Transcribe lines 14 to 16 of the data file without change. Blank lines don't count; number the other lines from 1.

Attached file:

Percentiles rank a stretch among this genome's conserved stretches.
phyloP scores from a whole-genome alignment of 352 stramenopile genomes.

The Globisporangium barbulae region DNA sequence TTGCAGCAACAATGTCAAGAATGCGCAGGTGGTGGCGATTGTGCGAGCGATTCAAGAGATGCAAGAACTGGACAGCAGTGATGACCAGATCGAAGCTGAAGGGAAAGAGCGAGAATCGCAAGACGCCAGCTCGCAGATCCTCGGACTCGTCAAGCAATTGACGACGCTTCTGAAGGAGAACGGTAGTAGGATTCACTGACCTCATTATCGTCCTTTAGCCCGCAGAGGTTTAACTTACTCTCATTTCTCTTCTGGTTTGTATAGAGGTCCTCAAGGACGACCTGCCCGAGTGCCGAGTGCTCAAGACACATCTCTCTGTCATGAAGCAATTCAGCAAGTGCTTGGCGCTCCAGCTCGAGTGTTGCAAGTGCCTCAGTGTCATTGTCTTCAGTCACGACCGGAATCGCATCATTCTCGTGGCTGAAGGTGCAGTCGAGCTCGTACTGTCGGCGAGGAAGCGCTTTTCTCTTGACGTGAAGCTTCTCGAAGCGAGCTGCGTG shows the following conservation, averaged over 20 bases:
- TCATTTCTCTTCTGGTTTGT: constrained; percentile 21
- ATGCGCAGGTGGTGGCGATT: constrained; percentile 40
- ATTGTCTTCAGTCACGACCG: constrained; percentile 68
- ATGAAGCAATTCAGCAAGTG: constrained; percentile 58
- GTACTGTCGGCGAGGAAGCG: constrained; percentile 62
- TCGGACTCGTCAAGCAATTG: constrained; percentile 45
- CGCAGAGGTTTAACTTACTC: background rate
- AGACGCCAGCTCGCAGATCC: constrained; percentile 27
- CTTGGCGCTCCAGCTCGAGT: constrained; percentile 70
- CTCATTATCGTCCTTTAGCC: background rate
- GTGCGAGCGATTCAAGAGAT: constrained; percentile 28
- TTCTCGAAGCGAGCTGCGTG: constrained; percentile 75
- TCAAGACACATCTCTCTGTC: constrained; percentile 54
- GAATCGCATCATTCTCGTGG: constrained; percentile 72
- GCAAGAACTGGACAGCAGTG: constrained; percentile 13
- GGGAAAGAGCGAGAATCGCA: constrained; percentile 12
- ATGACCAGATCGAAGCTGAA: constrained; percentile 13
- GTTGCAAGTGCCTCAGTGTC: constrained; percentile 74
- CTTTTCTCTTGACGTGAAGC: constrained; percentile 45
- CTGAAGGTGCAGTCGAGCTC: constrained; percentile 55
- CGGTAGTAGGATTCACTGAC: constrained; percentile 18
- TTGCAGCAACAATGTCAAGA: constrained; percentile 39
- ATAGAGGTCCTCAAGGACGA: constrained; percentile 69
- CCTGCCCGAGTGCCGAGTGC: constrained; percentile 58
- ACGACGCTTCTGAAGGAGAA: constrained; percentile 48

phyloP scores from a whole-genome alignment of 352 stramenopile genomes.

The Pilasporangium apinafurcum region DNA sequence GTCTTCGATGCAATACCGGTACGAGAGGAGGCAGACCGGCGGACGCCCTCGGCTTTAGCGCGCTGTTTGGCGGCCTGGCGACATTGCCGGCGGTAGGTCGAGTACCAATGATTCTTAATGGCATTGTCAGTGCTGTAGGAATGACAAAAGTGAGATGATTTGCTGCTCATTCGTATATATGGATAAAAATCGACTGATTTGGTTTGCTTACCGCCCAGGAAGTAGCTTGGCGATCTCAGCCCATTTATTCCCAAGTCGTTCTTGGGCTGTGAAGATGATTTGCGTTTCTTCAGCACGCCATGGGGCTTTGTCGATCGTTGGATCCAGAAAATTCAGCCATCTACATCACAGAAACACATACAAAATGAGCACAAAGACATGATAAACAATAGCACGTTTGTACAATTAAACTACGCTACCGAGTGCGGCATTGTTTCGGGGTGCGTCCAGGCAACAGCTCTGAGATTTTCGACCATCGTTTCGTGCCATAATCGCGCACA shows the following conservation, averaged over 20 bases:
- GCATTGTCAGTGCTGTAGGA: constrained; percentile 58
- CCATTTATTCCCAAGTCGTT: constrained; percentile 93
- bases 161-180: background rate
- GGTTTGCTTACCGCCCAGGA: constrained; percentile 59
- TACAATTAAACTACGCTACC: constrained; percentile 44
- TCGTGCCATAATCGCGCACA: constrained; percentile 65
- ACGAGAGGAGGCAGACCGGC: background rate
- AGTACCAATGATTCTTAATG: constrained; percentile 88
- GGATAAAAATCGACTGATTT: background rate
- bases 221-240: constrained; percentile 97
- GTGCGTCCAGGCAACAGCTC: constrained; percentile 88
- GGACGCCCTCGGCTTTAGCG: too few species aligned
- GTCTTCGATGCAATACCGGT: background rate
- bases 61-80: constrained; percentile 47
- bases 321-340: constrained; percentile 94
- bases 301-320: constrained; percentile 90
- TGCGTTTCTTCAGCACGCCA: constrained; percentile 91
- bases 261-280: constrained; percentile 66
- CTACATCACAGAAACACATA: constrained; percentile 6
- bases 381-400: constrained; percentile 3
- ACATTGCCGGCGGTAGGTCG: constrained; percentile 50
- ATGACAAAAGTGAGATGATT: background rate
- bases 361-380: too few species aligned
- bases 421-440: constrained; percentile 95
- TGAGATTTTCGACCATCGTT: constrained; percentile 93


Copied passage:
- GTGCGAGCGATTCAAGAGAT: constrained; percentile 28
- TTCTCGAAGCGAGCTGCGTG: constrained; percentile 75
- TCAAGACACATCTCTCTGTC: constrained; percentile 54